De Roux said the French, not accustomed to leaving large tips at home where a service charge is automatically levied on restaurant bills, can seem "tight-fisted" compared with other nationalities.

The Japanese ranked top of the Best Tourist survey, with the British and the Germans judged the best of the Europeans. I found that the Japanese had a tendancy to talk among themselves during presentations by our guides. There was no comment about the Americans, but I don't think we could be considered "tight-fisted"!

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I saw that vampire show, gl. It was very short - lived. Yes, I think the target audiences age group was the decisive factor. Twilight appears to be aimed at a much younger audience from what I've seen.

-- Posted by Ducky on Wed, Jul 22, 2009, at 6:03 PM

No, no, no, FJ, I wasn't talking about the movie "Moonlighting." I was talking about the TV series on CBS Friday nights - "Moonlight." I guess you never watched it, but I thought the hero - a "good" vampire crime fighter - was "hot." However, most of America obviously did not agree, as the series was cancelled some time last year.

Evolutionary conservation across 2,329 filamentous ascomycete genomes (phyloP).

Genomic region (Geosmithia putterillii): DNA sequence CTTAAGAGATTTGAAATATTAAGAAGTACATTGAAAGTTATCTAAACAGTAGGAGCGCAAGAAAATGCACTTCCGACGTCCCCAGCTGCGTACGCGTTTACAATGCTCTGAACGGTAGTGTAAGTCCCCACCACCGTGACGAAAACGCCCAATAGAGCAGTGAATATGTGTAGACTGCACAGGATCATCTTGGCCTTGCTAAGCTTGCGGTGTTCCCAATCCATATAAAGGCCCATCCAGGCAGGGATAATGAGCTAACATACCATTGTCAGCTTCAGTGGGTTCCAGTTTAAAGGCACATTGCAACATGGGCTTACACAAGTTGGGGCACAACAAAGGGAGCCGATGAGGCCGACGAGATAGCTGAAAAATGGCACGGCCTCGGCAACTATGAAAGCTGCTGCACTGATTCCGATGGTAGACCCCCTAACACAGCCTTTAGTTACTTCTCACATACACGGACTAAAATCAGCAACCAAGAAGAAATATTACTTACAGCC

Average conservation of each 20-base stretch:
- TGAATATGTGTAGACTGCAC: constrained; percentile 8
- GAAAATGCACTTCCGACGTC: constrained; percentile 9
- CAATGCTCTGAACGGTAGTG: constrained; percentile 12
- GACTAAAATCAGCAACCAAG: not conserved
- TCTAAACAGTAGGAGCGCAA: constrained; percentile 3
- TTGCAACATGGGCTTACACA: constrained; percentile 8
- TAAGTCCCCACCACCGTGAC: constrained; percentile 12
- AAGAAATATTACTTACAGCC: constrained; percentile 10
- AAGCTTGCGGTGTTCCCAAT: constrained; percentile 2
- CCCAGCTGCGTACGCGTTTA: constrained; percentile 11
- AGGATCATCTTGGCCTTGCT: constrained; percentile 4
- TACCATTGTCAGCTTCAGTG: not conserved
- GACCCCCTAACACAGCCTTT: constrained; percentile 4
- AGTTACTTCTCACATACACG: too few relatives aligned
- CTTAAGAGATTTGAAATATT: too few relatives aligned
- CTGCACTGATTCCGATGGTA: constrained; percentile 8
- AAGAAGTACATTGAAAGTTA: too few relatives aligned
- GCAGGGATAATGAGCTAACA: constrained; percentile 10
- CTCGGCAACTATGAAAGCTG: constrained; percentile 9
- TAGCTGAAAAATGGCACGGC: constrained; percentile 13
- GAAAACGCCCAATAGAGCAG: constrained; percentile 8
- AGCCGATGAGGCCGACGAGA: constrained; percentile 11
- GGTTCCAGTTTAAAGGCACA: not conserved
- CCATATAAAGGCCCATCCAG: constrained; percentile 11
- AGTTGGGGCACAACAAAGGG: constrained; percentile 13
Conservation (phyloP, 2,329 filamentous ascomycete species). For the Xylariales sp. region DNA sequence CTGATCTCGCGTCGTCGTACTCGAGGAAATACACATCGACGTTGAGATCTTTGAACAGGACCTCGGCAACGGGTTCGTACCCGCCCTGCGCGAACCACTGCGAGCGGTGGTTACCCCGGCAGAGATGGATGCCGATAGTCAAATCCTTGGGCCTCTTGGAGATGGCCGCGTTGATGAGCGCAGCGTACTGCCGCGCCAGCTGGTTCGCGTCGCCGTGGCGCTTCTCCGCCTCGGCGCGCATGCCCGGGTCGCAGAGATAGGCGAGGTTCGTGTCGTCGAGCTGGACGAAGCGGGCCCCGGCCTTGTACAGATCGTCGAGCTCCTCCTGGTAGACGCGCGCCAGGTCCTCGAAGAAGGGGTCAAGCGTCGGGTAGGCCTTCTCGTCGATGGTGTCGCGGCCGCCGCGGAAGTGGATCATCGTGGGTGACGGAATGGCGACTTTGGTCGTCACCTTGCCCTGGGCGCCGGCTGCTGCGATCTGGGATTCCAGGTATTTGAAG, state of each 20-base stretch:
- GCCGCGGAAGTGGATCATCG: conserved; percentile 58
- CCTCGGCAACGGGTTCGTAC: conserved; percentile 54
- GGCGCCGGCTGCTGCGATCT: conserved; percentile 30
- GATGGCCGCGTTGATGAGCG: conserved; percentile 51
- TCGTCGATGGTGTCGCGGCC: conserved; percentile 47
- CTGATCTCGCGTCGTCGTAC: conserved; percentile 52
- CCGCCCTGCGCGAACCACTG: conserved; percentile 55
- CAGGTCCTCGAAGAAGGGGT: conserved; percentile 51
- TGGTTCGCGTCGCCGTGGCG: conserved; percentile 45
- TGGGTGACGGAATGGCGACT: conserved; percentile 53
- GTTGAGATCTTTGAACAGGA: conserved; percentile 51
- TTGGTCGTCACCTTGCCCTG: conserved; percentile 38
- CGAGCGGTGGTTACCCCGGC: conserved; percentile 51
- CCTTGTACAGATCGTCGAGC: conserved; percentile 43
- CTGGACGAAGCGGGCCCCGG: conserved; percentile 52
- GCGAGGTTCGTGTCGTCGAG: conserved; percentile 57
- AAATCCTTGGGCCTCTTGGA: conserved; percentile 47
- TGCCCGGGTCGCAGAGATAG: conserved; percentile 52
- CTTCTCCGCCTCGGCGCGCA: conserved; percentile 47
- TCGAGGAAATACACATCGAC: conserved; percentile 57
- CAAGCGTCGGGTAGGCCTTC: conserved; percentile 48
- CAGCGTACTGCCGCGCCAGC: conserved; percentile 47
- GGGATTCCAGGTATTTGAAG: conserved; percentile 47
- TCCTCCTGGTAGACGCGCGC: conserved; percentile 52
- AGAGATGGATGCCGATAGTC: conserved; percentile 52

-- Posted by goat lady on Sat, Jul 18, 2009, at 8:43 AM

"Moonlighting" starred Bruce Willis and Cybill Shepherd and it wasn't about vampires. It was definitely aimed at a different age group than "Twilight!" But as I recollect "Moonlighting" was a successful show.

-- Posted by FJGuy on Fri, Jul 17, 2009, at 10:33 PM

Oh, my, I've never heard of either of those two hot chicks. I think it would be easier to be a hot vampire than a hot werewolf. How can you be hot with hair all over your face??

I wonder why the tv series "Moonlight" couldn't make it, while the film "Twilight" was so popular? Do you think the key was the age group?

-- Posted by goat lady on Fri, Jul 17, 2009, at 7:07 AM